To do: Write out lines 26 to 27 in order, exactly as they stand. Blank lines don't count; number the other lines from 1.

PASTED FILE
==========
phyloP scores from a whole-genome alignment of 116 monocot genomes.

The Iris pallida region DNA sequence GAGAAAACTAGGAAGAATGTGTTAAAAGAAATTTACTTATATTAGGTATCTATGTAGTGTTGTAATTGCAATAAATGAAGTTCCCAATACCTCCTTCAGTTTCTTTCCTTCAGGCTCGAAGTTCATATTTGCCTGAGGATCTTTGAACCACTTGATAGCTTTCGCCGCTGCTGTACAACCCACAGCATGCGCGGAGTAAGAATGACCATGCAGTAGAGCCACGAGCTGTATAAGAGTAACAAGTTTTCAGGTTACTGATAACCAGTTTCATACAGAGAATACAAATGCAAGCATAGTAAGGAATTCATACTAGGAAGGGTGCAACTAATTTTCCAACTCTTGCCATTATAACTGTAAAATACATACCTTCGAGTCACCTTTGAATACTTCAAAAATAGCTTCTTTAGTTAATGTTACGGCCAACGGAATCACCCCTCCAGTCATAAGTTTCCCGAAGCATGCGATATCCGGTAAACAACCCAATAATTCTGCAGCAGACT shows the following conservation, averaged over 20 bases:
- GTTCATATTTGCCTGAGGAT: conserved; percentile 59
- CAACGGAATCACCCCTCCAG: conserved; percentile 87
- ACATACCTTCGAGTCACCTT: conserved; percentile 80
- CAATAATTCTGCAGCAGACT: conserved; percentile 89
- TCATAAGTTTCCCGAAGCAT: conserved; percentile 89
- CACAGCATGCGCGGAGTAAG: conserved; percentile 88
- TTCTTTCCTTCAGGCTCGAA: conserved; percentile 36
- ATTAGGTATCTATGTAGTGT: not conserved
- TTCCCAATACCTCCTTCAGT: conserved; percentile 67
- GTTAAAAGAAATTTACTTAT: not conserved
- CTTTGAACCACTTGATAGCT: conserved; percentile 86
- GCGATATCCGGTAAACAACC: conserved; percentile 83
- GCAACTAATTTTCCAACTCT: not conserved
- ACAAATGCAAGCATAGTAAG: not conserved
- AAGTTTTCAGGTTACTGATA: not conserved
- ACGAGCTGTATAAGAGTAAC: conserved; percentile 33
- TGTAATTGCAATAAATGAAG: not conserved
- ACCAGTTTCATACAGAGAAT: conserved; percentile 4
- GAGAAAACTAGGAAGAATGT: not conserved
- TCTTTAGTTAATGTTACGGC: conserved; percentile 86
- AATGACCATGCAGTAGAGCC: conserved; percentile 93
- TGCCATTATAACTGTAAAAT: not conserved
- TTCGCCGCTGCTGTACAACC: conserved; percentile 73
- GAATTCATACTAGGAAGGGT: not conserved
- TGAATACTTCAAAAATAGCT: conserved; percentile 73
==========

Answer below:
- GAATTCATACTAGGAAGGGT: not conserved
- TGAATACTTCAAAAATAGCT: conserved; percentile 73